Green feels there are many other steps the University can take to make South House more attractive. He wants to work with other students in the House, possibly through the Committee on Houses and Undergraduate Life, to improve and expand athletic and recreation facilities at Radcliffe.
"If I really put my mind to it, and make the most of what the Quad has to offer, I may stay here for two, three, or four years," Green said. "Just because I'm in the Quad, I'm not going to suffer."
James Mulqueeny Jr. '80 says when he first learned he was assigned to South House, he felt "screwed by the system and really shocked." He and his roommates could not believe that their carefully calculated housing choices worked against them.
The room lottery helped Mulqueeny change his mind about the House. "I love it. I didn't know I'd have a single, I didn't know there would be co-ed bathrooms or that I'd be right over Vinnie's Grill," he says.
Mulqueeny, Doug Oman '79 and Hector Terraza '78 are now searching for a new name for the House. "South House is a temporary name at best," he says, adding that "it's time for some historical names."
Of the names they proposed to the House committee, "Walker, [after James Walker, a former Harvard president] looks like a favorite right now, because it would be the only House named like a street that would be on that street," Mulqueeny says.
"It seemed to be the best thing we could do for South House without costing it a mint," he says, adding that the House would only have to pay for new letterheads and change of address with the post office, as "South House" appears nowhere on the dormitories themselves.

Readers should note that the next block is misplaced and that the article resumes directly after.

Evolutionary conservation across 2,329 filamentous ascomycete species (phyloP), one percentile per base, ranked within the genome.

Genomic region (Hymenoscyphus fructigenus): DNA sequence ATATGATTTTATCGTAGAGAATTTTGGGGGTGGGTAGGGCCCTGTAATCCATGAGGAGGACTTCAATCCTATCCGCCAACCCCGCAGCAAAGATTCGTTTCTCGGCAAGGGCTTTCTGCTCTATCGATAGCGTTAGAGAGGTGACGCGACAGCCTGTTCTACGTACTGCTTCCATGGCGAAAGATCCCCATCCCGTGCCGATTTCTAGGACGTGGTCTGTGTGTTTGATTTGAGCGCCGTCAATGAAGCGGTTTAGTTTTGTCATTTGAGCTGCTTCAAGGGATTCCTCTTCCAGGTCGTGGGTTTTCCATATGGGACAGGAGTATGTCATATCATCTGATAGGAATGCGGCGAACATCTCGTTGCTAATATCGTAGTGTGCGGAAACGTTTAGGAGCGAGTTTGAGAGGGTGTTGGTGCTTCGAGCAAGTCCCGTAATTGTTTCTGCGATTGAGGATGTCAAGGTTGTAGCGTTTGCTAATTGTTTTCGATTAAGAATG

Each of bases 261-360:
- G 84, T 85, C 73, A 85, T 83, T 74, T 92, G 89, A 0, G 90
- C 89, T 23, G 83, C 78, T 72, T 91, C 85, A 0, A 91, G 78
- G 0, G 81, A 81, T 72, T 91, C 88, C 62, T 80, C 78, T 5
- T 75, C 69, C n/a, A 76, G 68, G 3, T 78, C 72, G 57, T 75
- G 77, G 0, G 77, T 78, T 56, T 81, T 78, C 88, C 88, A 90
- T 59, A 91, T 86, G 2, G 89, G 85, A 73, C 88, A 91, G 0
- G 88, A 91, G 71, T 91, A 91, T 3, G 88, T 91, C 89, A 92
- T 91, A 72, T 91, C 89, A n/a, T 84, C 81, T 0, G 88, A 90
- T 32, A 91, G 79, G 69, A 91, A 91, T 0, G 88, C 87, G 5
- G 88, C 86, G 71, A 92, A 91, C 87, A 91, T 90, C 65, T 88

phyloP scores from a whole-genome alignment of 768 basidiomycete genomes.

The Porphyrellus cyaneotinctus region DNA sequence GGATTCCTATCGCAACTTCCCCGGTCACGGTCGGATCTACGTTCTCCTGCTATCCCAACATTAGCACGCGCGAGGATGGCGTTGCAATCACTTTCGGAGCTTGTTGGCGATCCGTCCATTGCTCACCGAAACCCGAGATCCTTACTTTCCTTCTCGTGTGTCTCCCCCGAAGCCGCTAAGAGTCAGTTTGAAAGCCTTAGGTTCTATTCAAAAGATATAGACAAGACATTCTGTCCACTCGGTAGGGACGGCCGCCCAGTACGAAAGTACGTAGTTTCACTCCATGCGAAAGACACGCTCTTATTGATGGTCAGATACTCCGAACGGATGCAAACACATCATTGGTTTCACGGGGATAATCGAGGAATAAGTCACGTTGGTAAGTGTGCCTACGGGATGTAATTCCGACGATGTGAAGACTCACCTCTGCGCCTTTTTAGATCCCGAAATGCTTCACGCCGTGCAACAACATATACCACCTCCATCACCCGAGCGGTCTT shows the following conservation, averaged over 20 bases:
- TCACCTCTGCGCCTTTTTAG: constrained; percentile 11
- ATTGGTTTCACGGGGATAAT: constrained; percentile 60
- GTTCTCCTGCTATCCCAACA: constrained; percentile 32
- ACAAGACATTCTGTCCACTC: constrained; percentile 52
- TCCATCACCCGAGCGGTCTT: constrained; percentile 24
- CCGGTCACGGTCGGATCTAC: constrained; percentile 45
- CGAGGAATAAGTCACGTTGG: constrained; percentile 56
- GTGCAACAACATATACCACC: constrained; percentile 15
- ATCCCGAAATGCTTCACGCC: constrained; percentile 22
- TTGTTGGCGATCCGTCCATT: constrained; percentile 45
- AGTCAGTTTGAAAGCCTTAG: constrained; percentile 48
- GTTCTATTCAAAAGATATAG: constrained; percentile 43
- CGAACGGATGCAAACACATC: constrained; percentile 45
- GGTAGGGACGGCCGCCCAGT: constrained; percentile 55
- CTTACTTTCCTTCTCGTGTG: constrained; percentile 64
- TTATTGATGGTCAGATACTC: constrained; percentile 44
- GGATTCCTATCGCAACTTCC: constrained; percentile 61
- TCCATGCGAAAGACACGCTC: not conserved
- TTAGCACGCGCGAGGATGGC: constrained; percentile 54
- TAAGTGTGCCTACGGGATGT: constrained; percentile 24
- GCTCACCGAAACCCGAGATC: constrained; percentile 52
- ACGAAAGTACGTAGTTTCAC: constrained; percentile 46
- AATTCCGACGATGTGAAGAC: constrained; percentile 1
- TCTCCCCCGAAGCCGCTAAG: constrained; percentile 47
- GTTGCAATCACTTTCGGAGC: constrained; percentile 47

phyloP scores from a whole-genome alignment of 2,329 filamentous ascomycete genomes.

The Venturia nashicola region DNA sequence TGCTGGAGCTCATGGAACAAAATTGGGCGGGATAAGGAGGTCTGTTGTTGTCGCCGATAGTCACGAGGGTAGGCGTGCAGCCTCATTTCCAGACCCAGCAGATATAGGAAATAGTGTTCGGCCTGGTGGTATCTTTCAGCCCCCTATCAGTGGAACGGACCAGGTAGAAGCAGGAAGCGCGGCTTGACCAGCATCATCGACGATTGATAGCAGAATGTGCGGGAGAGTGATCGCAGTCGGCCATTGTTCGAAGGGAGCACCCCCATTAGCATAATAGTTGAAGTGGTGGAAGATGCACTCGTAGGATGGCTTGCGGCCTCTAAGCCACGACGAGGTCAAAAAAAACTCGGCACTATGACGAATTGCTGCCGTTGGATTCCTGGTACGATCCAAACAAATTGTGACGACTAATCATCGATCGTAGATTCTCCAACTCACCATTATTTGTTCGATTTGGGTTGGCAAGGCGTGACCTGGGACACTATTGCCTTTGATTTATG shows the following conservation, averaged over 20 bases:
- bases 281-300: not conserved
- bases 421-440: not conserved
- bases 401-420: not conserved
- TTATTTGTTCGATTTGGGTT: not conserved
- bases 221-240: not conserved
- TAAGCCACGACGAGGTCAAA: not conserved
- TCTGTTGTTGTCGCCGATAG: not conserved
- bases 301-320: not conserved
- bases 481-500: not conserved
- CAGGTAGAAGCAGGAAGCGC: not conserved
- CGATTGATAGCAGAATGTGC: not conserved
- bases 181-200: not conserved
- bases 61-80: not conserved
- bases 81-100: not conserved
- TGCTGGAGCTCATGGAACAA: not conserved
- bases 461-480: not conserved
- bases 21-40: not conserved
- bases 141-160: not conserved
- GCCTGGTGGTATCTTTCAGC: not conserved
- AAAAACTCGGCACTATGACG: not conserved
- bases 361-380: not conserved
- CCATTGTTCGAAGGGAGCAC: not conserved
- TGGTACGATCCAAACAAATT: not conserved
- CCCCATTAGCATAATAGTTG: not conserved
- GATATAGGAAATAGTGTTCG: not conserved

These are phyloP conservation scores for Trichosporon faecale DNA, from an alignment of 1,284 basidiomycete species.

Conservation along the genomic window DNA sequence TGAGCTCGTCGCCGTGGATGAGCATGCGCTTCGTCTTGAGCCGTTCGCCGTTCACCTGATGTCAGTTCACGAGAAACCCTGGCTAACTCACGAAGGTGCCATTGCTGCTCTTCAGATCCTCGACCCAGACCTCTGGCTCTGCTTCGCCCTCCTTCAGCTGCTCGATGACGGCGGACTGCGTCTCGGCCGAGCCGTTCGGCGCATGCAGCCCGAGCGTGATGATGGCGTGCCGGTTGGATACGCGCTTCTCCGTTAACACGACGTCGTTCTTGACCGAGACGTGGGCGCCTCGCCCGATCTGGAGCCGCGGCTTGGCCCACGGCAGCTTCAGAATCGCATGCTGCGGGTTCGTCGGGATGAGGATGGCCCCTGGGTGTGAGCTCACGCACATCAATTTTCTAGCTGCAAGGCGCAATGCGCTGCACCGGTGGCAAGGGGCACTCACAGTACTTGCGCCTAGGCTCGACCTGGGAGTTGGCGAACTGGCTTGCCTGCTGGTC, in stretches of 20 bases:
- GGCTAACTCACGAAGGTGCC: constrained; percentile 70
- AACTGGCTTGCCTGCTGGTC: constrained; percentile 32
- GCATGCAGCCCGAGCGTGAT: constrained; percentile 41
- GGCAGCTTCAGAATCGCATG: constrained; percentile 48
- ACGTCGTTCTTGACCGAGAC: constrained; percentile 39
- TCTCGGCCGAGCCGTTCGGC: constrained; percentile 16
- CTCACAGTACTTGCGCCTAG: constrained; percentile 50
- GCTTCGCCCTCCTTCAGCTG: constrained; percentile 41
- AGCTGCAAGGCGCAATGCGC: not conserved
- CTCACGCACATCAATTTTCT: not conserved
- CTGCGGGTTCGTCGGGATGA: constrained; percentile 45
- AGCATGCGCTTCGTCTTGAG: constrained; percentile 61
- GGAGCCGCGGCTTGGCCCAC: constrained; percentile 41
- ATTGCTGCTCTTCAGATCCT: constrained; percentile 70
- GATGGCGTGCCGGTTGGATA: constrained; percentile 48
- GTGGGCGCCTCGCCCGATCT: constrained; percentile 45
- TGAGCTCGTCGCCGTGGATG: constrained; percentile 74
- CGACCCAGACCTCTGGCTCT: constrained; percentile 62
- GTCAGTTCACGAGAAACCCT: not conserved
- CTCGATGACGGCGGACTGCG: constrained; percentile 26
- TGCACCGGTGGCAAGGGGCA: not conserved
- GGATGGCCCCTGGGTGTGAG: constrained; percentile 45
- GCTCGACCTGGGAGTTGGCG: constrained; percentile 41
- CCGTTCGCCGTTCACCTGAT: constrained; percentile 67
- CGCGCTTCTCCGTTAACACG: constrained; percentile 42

Mulqueeny believes that South House has been viewed as a second-rate House for long enough, and that a new name will boost its image. "We're not a leftover pot anymore. We're different people and we have to start now to keep from feeling like second-rate people," he states.
Although Mulqueeny says his River-bound friends have promised to visit him at South, he is not sure how much faith to put in their pledges. In the meantime, he feels there are plenty of nice people living at South House
Amidst the masses of rising sophomores shifting residences and changing lifestyles, there are a few currently living at the Quad who are content to stay right where they are.
"I know a lot of people who were put here against their will this year, and they ended up liking it O.K.," Elame D. Papafrangos '80 says. After considering a move to the River, Papafrangos and her roommate decided to remain in North House next year. "We were sitting here, trying to list good things about the River, and we'd keep rooting for North House," she explains. "There was just something about the Quad that was our own. Everybody seemed to be going to the River but the Quad had something special," she says.
Adrienne Booth '80, who will remain in South House next year, says she visited almost every River House before the lottery. "The more I saw the River, the more I liked the Quad," she says.